After he debuted the latest in a series of wacky stunts, dating service and scholarship fund Grouspawn, I caught up with Groupon CEO Andrew Mason backstage at TechCrunch Disrupt to talk about the recent Groupon backlash, the company’s success problem and how transparency can scale to hundreds of millions of dollars in deals in 150 cities around the world.
“We wanted to make sure that Groupon babies were the smartest babies out there …”
“It’s cheaper to allow customers to punish us quickly, and we’ll take the heat on that if it leads to a better product.”
“Everything that was part of the Groupon experience when it was in one city all exists on the same level now.”
“If you’re open with people and provide context for the decisions that your making, customers will stick with you.”
“Are you wearing bronzer?”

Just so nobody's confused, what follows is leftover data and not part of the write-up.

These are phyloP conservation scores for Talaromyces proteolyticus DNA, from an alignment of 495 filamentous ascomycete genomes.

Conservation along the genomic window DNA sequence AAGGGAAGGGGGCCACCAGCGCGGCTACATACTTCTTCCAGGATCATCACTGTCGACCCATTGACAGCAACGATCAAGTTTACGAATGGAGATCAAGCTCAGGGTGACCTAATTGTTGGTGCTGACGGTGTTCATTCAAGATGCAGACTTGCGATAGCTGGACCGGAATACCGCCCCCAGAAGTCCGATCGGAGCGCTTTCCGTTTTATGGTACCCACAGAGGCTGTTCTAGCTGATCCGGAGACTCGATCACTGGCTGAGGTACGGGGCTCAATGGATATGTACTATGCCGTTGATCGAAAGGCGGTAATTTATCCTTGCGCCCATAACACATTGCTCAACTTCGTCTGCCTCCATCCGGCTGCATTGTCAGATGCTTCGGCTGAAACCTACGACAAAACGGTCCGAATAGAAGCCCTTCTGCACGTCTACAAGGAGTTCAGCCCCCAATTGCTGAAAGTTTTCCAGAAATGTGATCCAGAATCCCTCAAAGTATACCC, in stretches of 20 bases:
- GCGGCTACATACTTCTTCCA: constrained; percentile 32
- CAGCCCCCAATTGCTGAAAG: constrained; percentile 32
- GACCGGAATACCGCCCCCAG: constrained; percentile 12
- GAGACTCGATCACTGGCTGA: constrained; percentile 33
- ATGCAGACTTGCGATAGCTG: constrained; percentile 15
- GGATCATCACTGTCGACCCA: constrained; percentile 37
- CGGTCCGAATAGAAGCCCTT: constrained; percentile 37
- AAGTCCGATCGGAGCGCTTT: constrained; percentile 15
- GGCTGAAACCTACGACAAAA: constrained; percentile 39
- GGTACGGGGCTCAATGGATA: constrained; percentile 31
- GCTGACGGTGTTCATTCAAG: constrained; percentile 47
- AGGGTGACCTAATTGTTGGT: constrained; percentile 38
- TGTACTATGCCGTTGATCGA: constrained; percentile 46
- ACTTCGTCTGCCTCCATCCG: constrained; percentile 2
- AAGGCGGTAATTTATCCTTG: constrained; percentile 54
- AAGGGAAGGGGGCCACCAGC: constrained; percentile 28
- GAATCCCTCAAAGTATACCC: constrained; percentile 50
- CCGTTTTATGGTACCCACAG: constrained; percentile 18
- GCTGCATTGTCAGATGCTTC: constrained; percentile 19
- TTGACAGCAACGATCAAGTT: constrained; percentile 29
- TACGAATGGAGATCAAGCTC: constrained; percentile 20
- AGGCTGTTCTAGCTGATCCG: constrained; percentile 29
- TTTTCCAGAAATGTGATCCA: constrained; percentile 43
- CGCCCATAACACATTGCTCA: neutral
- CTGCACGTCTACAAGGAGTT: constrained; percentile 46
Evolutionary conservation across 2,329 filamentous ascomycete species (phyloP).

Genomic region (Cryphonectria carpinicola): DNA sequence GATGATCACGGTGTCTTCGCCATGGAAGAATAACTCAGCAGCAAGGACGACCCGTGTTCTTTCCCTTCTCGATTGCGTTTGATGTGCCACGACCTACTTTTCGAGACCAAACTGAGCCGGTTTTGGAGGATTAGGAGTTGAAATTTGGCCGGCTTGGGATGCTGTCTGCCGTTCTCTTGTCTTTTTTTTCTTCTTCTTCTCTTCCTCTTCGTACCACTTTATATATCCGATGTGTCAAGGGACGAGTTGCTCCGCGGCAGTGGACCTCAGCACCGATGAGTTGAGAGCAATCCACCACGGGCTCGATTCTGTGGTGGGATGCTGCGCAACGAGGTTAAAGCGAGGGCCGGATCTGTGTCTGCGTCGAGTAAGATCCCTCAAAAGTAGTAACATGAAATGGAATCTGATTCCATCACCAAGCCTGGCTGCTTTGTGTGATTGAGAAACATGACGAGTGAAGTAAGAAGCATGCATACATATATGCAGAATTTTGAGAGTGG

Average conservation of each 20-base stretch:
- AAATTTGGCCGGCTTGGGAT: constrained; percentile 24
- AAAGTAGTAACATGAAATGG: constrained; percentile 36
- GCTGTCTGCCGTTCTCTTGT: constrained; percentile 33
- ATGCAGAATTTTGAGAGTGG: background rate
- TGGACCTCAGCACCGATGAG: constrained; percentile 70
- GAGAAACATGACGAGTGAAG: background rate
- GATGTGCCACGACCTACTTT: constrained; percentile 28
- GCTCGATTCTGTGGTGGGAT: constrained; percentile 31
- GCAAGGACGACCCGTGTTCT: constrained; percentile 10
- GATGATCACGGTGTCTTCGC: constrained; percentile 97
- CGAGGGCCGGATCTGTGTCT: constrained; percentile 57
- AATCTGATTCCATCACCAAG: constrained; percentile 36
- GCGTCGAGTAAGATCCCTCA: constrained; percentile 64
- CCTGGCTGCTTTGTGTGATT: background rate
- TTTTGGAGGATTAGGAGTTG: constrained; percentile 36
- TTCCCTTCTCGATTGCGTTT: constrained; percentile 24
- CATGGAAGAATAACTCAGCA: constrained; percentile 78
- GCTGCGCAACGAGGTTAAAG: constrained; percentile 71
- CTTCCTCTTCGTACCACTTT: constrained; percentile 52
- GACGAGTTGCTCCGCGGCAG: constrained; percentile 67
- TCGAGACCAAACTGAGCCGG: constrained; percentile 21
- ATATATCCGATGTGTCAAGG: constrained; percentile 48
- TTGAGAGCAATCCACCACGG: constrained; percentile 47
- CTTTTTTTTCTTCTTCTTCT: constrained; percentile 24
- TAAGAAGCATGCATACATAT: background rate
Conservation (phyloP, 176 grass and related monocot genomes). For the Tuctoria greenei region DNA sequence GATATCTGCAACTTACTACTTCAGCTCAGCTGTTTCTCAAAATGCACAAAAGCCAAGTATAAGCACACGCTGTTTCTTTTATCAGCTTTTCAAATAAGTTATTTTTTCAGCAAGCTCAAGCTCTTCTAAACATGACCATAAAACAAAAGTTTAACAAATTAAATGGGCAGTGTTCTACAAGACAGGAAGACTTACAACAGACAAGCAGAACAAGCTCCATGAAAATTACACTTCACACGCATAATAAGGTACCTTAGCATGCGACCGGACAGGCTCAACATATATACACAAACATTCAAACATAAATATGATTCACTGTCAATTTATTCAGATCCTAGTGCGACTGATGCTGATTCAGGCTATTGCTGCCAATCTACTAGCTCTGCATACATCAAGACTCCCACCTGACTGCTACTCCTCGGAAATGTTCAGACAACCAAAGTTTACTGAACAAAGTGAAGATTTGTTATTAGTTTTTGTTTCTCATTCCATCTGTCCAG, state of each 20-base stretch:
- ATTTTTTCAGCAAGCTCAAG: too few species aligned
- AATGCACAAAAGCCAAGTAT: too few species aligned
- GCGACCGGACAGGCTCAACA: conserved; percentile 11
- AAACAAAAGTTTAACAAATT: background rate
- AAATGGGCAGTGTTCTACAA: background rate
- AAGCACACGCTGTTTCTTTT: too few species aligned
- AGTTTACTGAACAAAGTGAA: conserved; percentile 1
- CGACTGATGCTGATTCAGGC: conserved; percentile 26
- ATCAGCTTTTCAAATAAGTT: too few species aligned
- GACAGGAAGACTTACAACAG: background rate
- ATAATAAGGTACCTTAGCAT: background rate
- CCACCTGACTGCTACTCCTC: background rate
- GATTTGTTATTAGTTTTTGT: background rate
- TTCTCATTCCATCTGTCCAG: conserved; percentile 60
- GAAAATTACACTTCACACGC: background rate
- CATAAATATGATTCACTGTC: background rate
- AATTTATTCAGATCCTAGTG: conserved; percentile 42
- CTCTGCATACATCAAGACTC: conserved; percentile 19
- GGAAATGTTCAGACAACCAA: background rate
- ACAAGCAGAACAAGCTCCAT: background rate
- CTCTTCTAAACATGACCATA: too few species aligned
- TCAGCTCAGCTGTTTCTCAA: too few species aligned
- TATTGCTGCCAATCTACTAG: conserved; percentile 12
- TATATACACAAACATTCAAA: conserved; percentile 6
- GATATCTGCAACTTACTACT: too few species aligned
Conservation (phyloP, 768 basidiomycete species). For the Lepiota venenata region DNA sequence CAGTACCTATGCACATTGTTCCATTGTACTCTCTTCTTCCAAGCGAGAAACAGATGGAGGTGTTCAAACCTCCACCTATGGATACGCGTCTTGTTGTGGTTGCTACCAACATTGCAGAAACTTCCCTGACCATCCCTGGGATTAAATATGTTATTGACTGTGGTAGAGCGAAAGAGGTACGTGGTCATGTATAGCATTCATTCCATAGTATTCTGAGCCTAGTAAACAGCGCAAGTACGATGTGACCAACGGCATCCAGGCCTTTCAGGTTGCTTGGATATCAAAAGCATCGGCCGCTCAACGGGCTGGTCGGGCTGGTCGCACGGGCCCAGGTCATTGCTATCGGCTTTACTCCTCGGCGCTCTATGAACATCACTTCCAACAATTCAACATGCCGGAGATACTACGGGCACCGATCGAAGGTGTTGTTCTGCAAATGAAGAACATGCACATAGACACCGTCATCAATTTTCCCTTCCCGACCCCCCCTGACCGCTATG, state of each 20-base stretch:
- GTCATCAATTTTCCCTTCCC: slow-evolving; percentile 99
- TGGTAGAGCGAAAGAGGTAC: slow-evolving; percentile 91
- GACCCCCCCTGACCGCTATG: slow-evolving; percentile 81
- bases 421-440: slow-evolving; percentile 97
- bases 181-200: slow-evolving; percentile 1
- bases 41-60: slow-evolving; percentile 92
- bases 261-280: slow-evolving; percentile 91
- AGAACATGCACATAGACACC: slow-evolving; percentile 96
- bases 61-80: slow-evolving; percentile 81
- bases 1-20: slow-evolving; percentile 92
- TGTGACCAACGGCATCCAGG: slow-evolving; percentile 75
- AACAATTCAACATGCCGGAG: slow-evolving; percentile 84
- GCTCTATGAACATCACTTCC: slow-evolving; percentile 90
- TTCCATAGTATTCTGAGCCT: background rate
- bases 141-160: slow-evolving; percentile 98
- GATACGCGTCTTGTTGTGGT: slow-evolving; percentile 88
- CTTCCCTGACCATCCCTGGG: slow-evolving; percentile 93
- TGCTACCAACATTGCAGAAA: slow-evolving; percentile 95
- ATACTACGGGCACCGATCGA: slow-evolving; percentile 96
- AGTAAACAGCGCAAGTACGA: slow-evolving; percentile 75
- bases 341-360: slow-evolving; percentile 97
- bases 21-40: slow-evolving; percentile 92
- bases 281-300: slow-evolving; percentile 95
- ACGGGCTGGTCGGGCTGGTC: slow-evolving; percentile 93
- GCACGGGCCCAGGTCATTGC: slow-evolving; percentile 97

Currently valued at $1.35 billion, Groupon (which does not currently disclose its traffic and userbase stats) is unique in its explosive growth, having created an entire movement of daily deals site clones.
Groupon features a daily deal on the best stuff to do, see, eat, and buy in more than 565 cities around the world. By promising businesses a minimum number of customers, Groupon can offer deals that aren’t available elsewhere. Groupon brings buyers and sellers together in a fun and collaborative way that offers the consumer an unbeatable deal, and businesses a large number of new customers. To date, it has saved consumers more than $300 million and claims it...
Andrew Mason is the founder of Groupon as well as The Point, the collective action platform from which Groupon was born. Andrew is originally from Mt. Lebanon, Pennsylvania. Mason moved to Chicago in 1999 to attend Northwestern University and graduated with a degree in music. He went on to attend University of Chicago’s Harris School of Public Policy only to drop out three months later.